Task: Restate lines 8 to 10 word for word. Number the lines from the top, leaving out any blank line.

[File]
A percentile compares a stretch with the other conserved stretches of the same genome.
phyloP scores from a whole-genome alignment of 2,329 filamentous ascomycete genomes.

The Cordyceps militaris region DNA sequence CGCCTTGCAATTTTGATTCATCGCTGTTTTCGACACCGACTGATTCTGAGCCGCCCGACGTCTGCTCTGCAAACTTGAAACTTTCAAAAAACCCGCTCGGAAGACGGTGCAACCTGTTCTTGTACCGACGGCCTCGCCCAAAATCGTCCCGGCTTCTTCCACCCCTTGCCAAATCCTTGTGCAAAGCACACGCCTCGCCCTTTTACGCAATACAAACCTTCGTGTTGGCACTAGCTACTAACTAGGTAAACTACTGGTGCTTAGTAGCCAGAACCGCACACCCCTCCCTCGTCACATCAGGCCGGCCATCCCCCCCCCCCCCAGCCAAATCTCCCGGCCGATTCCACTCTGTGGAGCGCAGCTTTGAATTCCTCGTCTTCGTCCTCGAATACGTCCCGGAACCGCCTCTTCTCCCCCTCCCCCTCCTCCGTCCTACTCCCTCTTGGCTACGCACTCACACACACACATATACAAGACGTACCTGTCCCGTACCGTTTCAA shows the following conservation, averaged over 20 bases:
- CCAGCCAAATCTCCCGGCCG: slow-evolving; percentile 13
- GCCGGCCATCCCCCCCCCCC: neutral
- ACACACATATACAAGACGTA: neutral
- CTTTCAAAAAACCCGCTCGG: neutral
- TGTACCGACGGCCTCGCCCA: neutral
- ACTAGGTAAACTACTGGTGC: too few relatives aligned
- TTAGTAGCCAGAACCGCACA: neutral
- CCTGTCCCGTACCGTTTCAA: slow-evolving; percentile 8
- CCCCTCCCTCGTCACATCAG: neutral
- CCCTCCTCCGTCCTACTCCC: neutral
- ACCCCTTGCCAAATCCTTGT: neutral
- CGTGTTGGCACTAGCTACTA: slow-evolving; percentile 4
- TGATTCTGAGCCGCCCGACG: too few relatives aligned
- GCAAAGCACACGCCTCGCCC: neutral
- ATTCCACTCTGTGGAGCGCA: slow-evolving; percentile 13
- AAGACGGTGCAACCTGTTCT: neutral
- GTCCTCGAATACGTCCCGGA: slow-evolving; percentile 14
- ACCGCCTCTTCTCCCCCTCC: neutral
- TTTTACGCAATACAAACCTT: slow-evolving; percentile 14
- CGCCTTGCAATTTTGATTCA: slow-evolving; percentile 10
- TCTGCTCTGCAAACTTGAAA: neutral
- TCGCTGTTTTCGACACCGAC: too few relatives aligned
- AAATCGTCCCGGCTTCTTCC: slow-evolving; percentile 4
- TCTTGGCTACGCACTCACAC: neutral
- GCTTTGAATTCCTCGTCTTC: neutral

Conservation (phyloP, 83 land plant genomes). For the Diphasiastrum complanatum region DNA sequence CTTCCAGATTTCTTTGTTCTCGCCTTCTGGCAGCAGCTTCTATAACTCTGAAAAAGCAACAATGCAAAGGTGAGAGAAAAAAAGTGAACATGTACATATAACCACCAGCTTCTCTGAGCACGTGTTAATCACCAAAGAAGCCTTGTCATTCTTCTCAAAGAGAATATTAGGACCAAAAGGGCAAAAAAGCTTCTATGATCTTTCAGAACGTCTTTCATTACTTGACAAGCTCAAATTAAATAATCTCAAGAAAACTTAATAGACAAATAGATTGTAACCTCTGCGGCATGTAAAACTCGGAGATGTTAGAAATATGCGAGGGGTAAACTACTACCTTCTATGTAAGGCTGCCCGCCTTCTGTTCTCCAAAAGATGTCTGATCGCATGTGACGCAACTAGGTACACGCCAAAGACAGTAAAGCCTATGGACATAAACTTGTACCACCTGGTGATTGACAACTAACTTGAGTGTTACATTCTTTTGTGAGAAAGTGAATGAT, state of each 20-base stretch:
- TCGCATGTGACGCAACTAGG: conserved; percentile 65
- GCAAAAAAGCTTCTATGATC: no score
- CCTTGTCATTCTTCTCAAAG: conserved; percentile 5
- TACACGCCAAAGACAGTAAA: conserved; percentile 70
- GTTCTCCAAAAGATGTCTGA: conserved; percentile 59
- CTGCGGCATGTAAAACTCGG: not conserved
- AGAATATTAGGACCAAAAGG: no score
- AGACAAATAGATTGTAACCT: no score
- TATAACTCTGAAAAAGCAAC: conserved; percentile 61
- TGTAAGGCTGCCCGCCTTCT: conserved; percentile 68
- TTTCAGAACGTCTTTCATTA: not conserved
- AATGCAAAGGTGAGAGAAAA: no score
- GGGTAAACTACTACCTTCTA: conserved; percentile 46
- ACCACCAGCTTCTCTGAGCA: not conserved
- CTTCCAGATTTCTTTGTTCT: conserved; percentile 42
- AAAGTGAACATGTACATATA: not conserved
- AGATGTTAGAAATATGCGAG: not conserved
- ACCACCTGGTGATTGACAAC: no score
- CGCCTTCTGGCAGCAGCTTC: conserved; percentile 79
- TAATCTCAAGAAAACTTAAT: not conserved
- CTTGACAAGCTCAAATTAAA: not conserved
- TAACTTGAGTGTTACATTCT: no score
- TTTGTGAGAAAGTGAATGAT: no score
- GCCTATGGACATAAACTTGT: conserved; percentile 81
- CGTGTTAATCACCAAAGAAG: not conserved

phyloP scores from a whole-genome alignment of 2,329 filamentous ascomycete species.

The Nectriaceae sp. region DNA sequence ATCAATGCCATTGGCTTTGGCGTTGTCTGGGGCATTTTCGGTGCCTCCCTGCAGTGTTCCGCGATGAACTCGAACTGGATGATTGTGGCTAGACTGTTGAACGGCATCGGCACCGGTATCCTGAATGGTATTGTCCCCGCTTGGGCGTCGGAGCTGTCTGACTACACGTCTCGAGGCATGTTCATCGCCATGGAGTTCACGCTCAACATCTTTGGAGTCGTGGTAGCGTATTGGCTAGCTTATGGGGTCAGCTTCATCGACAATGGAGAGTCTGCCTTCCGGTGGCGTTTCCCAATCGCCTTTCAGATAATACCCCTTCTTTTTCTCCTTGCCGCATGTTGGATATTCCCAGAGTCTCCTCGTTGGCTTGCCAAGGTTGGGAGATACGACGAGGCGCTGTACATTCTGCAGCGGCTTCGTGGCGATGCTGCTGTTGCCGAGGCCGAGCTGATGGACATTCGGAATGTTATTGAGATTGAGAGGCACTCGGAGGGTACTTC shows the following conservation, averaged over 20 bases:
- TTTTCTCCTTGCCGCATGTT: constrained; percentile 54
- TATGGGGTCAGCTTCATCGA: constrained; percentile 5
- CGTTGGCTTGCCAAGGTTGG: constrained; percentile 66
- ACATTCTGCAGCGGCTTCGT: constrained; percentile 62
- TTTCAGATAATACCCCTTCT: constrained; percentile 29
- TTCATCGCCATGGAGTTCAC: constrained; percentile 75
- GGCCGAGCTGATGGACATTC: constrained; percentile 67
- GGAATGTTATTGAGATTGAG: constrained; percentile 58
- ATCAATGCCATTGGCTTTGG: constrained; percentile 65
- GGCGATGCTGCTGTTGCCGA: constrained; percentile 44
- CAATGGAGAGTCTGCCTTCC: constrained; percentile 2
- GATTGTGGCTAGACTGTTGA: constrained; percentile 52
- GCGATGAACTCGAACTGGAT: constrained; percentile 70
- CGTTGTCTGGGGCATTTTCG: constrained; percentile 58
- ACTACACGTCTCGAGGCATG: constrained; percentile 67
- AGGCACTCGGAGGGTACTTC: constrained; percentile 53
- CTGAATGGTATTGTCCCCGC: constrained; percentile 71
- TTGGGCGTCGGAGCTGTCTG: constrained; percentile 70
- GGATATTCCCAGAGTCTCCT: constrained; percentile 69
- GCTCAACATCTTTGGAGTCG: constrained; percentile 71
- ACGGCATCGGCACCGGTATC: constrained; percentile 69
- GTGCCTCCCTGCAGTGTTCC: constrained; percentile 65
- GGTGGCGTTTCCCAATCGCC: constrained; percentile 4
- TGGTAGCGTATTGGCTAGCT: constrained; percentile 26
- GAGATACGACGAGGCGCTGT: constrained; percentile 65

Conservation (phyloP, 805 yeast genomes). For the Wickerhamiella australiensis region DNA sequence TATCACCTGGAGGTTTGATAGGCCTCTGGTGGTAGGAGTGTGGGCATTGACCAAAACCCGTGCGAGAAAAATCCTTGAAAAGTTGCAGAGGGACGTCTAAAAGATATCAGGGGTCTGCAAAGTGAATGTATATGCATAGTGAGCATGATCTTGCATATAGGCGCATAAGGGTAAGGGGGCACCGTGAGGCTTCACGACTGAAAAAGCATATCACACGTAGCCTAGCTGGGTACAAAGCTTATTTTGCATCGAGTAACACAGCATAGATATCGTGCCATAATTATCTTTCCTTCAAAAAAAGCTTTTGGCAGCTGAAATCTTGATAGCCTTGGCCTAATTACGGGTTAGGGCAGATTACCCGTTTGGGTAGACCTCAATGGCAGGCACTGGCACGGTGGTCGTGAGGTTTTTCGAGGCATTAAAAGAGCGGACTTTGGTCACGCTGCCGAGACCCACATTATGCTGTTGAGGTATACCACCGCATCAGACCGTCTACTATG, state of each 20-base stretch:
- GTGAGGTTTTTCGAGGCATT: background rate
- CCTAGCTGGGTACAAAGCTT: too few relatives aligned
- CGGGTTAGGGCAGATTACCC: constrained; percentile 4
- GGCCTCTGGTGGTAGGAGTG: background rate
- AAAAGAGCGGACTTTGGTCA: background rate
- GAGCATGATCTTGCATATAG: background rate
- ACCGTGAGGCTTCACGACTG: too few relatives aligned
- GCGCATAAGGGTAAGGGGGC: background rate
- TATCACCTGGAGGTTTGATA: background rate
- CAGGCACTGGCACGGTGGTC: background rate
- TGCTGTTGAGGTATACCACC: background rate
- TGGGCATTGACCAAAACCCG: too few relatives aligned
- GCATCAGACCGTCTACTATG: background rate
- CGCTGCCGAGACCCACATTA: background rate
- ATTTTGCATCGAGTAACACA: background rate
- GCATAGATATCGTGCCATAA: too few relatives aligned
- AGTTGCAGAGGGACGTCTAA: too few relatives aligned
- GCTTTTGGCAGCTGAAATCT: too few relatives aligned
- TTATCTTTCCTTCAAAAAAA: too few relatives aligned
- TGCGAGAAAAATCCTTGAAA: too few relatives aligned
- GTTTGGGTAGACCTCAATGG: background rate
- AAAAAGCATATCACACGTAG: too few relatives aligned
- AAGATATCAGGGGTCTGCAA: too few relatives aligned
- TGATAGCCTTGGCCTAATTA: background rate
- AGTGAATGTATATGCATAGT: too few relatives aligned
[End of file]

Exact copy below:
- TGTACCGACGGCCTCGCCCA: neutral
- ACTAGGTAAACTACTGGTGC: too few relatives aligned
- TTAGTAGCCAGAACCGCACA: neutral